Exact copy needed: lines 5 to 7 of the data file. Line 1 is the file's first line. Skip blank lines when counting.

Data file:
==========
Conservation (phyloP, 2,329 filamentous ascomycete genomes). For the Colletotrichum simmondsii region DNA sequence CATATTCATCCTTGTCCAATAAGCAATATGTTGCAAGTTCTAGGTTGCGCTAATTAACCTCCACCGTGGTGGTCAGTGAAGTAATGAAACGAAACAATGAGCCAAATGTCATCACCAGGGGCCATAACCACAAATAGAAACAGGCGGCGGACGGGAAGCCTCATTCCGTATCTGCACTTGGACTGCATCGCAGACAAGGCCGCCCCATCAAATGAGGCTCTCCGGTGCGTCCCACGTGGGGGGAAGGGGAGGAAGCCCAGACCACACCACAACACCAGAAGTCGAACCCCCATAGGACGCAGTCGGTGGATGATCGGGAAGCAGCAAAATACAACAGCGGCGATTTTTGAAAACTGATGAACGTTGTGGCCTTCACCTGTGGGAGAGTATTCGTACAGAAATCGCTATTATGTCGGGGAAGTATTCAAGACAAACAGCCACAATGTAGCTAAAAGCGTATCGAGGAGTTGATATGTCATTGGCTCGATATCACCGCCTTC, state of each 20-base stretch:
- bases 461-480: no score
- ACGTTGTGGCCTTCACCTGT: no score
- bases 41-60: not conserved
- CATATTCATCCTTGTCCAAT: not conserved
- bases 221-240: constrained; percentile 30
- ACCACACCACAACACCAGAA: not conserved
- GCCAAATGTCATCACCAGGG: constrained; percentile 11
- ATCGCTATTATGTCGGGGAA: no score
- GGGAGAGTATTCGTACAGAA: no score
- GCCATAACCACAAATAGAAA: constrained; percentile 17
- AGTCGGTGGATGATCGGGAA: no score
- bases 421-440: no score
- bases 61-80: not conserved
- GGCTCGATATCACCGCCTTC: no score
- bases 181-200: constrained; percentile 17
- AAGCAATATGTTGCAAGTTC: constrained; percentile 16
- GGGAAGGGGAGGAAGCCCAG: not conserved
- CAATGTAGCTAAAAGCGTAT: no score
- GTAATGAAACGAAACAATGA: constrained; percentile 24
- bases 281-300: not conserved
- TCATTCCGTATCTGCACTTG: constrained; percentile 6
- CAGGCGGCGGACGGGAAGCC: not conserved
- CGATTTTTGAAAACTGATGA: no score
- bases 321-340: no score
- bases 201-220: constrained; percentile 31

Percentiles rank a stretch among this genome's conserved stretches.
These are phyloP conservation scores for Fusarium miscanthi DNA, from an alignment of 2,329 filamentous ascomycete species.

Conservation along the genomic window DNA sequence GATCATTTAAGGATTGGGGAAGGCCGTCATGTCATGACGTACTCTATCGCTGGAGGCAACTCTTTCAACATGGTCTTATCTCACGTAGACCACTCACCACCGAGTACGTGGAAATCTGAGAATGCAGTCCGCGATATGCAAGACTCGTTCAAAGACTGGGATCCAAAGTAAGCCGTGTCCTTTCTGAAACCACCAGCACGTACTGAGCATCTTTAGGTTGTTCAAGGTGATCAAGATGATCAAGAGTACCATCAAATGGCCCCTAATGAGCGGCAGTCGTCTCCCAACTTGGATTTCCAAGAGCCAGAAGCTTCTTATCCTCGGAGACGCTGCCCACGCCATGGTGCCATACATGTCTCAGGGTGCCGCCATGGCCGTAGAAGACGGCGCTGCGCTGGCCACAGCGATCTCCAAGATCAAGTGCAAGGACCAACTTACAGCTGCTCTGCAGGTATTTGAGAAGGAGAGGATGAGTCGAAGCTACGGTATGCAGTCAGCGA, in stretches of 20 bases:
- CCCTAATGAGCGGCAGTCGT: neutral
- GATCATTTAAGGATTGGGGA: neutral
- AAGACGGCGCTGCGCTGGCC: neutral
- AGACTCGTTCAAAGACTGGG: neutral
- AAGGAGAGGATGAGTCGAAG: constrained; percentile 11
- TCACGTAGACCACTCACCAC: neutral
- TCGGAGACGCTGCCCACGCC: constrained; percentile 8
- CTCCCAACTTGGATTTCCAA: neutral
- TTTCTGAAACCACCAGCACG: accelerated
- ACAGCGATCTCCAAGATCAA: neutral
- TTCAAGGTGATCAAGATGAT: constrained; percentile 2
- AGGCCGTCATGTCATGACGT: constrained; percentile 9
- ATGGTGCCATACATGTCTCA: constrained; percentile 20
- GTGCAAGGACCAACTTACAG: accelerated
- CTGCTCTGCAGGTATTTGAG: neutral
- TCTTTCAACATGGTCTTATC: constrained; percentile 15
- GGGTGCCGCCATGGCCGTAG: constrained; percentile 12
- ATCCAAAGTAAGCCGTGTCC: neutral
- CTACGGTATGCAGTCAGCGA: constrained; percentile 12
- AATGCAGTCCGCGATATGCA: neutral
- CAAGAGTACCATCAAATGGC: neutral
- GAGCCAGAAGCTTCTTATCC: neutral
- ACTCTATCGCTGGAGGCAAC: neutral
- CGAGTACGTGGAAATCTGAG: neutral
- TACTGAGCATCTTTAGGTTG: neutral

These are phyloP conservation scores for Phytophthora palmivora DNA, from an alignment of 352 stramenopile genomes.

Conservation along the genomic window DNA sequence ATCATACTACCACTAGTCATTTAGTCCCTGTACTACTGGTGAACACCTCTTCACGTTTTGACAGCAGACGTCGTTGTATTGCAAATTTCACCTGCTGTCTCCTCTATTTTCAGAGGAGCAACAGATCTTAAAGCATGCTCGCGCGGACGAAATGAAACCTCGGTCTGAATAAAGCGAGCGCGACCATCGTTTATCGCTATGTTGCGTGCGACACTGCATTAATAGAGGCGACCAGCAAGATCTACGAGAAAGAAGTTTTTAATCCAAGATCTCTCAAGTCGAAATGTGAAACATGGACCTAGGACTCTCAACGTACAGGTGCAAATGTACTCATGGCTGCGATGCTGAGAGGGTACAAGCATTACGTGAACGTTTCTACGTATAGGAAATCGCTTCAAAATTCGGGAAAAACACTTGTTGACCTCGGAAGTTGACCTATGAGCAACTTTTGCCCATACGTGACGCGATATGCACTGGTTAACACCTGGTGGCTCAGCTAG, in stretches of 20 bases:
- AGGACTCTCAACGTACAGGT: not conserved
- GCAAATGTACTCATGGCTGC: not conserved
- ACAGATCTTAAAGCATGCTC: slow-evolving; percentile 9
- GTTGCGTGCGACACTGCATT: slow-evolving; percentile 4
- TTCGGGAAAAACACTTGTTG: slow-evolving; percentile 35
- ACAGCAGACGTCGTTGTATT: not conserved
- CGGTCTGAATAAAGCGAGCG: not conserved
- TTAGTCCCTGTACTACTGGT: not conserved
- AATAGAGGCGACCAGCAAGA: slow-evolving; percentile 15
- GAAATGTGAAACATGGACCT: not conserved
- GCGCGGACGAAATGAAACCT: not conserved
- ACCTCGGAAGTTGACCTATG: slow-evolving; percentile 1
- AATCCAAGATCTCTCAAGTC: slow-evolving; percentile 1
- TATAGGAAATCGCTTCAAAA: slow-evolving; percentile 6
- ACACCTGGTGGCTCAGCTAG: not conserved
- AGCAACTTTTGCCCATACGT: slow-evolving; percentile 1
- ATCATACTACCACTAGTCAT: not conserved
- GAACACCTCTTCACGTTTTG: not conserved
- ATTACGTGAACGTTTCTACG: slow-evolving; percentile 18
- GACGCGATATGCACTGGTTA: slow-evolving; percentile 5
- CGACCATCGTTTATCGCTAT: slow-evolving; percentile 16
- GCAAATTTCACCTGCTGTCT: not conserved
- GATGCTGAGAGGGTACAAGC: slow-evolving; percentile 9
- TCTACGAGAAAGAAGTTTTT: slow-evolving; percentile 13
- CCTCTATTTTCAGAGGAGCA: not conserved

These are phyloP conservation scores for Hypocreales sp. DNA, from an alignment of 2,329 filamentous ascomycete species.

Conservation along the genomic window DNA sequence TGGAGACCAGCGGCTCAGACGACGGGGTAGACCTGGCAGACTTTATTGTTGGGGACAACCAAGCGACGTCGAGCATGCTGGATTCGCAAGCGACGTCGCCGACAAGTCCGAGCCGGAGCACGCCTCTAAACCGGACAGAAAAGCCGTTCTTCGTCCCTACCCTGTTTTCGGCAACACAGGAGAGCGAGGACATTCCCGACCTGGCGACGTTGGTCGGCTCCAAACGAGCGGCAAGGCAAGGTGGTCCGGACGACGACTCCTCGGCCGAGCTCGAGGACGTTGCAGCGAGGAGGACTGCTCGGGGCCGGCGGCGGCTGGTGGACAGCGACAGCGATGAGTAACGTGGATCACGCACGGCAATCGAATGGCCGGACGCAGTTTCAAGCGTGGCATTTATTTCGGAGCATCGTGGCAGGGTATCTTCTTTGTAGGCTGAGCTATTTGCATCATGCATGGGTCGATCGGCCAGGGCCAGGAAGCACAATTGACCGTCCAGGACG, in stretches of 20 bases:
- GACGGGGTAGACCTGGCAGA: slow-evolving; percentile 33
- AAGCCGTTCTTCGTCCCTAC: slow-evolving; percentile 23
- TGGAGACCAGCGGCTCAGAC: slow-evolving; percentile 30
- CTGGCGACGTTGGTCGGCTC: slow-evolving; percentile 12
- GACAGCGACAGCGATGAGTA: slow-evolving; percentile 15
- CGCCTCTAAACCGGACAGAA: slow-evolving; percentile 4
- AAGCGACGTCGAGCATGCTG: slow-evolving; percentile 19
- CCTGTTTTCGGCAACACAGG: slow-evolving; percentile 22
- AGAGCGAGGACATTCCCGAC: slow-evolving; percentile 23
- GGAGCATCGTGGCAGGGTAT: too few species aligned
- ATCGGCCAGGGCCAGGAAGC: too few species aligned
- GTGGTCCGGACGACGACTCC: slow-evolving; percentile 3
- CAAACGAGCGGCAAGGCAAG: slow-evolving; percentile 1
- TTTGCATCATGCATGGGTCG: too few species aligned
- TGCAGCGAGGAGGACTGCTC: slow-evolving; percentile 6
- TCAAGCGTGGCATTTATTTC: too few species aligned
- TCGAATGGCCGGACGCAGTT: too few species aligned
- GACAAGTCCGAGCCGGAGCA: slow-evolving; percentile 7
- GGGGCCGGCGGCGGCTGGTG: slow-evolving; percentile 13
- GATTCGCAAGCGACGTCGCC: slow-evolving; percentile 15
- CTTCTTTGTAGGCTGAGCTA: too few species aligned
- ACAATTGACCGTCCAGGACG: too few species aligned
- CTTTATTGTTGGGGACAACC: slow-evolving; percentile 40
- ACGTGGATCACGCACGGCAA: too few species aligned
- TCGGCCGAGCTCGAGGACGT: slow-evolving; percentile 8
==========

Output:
- CATATTCATCCTTGTCCAAT: not conserved
- bases 221-240: constrained; percentile 30
- ACCACACCACAACACCAGAA: not conserved